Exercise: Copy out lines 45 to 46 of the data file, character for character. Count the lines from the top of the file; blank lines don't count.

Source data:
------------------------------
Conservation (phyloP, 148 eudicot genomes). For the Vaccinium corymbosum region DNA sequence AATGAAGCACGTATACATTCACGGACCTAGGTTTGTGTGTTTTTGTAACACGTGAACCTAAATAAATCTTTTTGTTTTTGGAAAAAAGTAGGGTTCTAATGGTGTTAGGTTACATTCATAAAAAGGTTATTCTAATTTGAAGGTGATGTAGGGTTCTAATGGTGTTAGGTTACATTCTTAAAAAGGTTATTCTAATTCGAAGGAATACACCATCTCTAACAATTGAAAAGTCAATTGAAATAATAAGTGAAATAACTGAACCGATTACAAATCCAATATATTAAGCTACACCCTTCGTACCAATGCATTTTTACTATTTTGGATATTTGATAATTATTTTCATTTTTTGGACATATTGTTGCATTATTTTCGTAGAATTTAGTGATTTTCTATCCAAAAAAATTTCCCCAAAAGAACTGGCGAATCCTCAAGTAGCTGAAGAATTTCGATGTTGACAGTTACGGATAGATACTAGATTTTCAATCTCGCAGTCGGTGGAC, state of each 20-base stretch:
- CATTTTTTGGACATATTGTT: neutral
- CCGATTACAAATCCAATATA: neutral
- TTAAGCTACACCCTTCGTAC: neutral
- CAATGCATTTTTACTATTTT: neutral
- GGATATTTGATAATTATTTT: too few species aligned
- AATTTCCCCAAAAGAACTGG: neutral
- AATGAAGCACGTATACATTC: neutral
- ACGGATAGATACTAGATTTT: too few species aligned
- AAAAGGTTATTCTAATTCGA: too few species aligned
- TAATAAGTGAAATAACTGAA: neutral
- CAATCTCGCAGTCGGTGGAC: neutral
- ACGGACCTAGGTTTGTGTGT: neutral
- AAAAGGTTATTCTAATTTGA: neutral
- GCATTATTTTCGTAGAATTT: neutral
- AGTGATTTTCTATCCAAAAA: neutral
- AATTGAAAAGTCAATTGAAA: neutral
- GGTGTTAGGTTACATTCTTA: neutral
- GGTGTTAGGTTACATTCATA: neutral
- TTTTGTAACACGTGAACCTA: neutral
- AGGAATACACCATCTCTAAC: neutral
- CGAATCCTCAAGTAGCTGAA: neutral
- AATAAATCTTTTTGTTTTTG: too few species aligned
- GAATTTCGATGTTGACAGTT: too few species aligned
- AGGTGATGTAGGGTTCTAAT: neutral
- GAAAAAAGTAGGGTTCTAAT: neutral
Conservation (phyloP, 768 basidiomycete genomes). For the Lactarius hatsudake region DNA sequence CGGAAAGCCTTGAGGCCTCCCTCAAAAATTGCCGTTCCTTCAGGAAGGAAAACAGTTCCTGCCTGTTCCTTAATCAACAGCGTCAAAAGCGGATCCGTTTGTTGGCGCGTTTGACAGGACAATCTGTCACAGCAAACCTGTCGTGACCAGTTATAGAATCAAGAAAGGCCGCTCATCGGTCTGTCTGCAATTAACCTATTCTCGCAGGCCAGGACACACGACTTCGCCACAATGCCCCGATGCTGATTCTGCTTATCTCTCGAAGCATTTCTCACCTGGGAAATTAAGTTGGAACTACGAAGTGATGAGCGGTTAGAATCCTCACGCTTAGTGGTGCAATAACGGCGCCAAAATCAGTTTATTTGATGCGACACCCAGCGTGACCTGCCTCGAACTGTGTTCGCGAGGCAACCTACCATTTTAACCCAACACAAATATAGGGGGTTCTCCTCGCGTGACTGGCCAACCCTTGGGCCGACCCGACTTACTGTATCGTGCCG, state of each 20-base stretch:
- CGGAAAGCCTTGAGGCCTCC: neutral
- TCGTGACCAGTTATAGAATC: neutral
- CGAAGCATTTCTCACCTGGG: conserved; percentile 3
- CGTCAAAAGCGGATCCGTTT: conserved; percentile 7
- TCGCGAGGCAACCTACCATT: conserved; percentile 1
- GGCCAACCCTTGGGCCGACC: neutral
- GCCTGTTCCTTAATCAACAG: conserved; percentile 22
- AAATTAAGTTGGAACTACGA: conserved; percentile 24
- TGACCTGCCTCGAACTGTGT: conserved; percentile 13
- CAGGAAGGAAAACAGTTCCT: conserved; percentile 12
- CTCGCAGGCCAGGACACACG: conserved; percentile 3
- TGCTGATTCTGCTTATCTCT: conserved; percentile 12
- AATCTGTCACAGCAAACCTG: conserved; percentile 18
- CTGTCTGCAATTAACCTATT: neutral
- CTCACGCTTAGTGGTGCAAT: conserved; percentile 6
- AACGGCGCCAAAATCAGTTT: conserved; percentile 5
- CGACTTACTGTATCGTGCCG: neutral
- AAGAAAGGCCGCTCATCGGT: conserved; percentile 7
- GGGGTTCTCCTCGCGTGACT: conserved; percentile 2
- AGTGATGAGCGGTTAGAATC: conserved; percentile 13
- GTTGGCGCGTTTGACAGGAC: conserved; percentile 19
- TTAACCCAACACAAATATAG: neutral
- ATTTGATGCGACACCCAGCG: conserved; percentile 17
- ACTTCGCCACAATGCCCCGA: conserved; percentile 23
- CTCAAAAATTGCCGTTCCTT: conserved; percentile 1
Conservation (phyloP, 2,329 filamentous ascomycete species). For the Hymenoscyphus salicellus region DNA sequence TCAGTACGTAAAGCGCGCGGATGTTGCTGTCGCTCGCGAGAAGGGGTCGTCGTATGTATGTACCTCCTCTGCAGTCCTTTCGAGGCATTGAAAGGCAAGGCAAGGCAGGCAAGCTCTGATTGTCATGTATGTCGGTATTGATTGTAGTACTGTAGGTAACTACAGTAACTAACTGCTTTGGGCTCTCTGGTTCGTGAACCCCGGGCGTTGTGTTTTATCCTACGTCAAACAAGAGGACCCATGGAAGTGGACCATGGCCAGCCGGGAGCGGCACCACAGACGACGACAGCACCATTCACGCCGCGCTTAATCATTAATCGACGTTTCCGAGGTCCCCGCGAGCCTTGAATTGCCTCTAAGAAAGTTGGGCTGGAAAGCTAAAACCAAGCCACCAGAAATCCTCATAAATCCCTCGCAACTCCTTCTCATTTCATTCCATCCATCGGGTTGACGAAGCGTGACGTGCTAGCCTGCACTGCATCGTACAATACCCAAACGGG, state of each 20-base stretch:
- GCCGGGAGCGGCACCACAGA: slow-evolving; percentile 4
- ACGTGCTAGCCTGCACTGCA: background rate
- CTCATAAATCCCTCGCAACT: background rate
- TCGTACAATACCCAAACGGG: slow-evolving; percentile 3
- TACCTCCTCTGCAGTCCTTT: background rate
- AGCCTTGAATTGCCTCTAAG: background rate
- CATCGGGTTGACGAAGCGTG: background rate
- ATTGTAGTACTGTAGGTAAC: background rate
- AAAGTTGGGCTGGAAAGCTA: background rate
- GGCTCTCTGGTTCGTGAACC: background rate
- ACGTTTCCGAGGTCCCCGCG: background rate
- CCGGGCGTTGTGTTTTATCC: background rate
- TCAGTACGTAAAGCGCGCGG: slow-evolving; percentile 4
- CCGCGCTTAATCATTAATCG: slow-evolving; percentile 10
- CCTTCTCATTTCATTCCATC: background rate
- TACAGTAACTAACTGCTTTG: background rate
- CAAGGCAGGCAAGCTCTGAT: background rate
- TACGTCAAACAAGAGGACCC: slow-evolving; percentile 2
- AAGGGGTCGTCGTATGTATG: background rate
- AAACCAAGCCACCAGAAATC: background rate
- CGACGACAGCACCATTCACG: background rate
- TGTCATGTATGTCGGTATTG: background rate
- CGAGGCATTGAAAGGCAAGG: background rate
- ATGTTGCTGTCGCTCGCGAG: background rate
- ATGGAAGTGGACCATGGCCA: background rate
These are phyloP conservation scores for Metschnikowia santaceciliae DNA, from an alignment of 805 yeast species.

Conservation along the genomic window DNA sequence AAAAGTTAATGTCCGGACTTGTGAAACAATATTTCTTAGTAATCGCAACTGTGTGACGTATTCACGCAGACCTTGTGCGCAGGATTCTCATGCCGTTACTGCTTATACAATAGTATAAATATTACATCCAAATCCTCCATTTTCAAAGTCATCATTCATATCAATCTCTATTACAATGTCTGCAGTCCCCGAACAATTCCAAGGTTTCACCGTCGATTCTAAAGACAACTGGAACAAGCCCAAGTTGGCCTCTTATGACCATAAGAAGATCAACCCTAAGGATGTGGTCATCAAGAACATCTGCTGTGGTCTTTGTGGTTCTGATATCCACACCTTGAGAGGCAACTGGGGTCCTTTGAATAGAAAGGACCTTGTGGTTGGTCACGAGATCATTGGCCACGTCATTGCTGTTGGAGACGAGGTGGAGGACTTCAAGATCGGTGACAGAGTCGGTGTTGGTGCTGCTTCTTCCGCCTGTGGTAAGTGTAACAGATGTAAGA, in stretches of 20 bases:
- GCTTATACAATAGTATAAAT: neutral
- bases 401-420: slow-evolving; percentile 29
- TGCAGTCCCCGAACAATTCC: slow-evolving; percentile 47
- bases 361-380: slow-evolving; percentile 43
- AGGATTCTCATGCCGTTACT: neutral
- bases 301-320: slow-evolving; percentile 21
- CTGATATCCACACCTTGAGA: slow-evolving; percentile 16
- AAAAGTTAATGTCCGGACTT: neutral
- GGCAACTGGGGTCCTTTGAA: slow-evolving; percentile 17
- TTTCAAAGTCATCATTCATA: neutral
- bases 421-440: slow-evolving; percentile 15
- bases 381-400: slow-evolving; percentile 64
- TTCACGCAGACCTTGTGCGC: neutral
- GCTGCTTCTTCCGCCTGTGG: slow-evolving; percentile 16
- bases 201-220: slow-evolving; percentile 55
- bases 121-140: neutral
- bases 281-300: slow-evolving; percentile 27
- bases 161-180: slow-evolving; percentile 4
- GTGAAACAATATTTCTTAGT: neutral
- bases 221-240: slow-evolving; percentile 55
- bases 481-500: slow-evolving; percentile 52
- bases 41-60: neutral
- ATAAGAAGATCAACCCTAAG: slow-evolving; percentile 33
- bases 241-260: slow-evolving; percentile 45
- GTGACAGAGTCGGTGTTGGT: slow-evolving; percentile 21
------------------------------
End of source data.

- AAGAAAGGCCGCTCATCGGT: conserved; percentile 7
- GGGGTTCTCCTCGCGTGACT: conserved; percentile 2